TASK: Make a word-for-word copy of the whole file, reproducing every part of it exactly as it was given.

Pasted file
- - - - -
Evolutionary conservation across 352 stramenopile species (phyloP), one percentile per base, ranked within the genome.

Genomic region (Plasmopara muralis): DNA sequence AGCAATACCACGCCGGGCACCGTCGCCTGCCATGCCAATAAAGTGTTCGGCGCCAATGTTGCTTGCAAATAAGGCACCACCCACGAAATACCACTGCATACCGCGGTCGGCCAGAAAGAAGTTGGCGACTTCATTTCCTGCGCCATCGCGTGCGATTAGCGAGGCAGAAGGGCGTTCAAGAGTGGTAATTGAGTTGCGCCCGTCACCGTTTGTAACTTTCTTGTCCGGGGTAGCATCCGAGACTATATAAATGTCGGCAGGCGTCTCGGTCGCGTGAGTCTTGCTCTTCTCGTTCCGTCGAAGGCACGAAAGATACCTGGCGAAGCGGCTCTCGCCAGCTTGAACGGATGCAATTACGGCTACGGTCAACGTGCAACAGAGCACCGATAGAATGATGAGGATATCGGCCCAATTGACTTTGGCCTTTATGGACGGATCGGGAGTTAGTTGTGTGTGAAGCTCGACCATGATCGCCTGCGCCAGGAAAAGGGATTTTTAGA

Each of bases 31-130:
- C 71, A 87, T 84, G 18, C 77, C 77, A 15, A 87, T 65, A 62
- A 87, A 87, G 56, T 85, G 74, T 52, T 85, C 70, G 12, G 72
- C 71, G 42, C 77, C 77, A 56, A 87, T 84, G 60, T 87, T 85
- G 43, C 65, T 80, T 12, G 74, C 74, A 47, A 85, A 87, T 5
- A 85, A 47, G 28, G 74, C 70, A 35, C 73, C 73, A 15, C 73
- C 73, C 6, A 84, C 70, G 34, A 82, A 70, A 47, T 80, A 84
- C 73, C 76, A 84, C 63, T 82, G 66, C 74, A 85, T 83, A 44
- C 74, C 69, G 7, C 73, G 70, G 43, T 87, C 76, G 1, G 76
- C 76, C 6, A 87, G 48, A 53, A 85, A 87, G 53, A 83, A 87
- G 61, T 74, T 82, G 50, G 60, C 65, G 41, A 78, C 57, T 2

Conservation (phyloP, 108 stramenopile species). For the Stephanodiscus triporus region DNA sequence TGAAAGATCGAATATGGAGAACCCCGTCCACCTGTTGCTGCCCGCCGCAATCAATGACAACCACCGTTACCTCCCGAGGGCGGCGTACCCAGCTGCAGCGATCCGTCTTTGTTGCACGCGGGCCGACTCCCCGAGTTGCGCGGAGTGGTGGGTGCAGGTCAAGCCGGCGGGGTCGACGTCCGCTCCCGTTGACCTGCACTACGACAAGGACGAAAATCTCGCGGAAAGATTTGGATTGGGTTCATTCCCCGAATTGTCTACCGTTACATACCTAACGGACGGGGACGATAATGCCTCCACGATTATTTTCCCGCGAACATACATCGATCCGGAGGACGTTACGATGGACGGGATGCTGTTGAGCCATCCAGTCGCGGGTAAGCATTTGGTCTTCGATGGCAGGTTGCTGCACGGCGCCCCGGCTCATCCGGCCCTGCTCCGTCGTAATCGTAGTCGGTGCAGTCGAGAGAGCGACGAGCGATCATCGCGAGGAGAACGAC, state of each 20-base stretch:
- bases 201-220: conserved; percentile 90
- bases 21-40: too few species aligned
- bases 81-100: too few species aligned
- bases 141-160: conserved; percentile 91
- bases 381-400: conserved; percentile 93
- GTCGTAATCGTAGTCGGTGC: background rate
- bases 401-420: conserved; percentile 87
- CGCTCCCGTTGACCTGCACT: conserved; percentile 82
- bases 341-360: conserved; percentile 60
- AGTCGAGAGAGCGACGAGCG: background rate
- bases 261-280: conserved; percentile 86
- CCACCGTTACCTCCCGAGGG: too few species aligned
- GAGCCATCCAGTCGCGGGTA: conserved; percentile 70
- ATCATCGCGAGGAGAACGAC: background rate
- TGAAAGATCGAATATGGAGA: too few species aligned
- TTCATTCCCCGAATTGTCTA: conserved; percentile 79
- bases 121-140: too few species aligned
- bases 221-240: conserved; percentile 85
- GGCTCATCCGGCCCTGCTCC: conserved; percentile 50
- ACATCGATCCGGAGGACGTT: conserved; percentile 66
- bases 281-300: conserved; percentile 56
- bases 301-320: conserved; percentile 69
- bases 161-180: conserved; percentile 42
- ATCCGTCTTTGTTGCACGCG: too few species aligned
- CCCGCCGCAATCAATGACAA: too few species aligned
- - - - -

Evolutionary conservation across 352 stramenopile species (phyloP), one percentile per base, ranked within the genome.

Genomic region (Plasmopara muralis): DNA sequence AGCAATACCACGCCGGGCACCGTCGCCTGCCATGCCAATAAAGTGTTCGGCGCCAATGTTGCTTGCAAATAAGGCACCACCCACGAAATACCACTGCATACCGCGGTCGGCCAGAAAGAAGTTGGCGACTTCATTTCCTGCGCCATCGCGTGCGATTAGCGAGGCAGAAGGGCGTTCAAGAGTGGTAATTGAGTTGCGCCCGTCACCGTTTGTAACTTTCTTGTCCGGGGTAGCATCCGAGACTATATAAATGTCGGCAGGCGTCTCGGTCGCGTGAGTCTTGCTCTTCTCGTTCCGTCGAAGGCACGAAAGATACCTGGCGAAGCGGCTCTCGCCAGCTTGAACGGATGCAATTACGGCTACGGTCAACGTGCAACAGAGCACCGATAGAATGATGAGGATATCGGCCCAATTGACTTTGGCCTTTATGGACGGATCGGGAGTTAGTTGTGTGTGAAGCTCGACCATGATCGCCTGCGCCAGGAAAAGGGATTTTTAGA

Each of bases 31-130:
- C 71, A 87, T 84, G 18, C 77, C 77, A 15, A 87, T 65, A 62
- A 87, A 87, G 56, T 85, G 74, T 52, T 85, C 70, G 12, G 72
- C 71, G 42, C 77, C 77, A 56, A 87, T 84, G 60, T 87, T 85
- G 43, C 65, T 80, T 12, G 74, C 74, A 47, A 85, A 87, T 5
- A 85, A 47, G 28, G 74, C 70, A 35, C 73, C 73, A 15, C 73
- C 73, C 6, A 84, C 70, G 34, A 82, A 70, A 47, T 80, A 84
- C 73, C 76, A 84, C 63, T 82, G 66, C 74, A 85, T 83, A 44
- C 74, C 69, G 7, C 73, G 70, G 43, T 87, C 76, G 1, G 76
- C 76, C 6, A 87, G 48, A 53, A 85, A 87, G 53, A 83, A 87
- G 61, T 74, T 82, G 50, G 60, C 65, G 41, A 78, C 57, T 2

Conservation (phyloP, 108 stramenopile species). For the Stephanodiscus triporus region DNA sequence TGAAAGATCGAATATGGAGAACCCCGTCCACCTGTTGCTGCCCGCCGCAATCAATGACAACCACCGTTACCTCCCGAGGGCGGCGTACCCAGCTGCAGCGATCCGTCTTTGTTGCACGCGGGCCGACTCCCCGAGTTGCGCGGAGTGGTGGGTGCAGGTCAAGCCGGCGGGGTCGACGTCCGCTCCCGTTGACCTGCACTACGACAAGGACGAAAATCTCGCGGAAAGATTTGGATTGGGTTCATTCCCCGAATTGTCTACCGTTACATACCTAACGGACGGGGACGATAATGCCTCCACGATTATTTTCCCGCGAACATACATCGATCCGGAGGACGTTACGATGGACGGGATGCTGTTGAGCCATCCAGTCGCGGGTAAGCATTTGGTCTTCGATGGCAGGTTGCTGCACGGCGCCCCGGCTCATCCGGCCCTGCTCCGTCGTAATCGTAGTCGGTGCAGTCGAGAGAGCGACGAGCGATCATCGCGAGGAGAACGAC, state of each 20-base stretch:
- bases 201-220: conserved; percentile 90
- bases 21-40: too few species aligned
- bases 81-100: too few species aligned
- bases 141-160: conserved; percentile 91
- bases 381-400: conserved; percentile 93
- GTCGTAATCGTAGTCGGTGC: background rate
- bases 401-420: conserved; percentile 87
- CGCTCCCGTTGACCTGCACT: conserved; percentile 82
- bases 341-360: conserved; percentile 60
- AGTCGAGAGAGCGACGAGCG: background rate
- bases 261-280: conserved; percentile 86
- CCACCGTTACCTCCCGAGGG: too few species aligned
- GAGCCATCCAGTCGCGGGTA: conserved; percentile 70
- ATCATCGCGAGGAGAACGAC: background rate
- TGAAAGATCGAATATGGAGA: too few species aligned
- TTCATTCCCCGAATTGTCTA: conserved; percentile 79
- bases 121-140: too few species aligned
- bases 221-240: conserved; percentile 85
- GGCTCATCCGGCCCTGCTCC: conserved; percentile 50
- ACATCGATCCGGAGGACGTT: conserved; percentile 66
- bases 281-300: conserved; percentile 56
- bases 301-320: conserved; percentile 69
- bases 161-180: conserved; percentile 42
- ATCCGTCTTTGTTGCACGCG: too few species aligned
- CCCGCCGCAATCAATGACAA: too few species aligned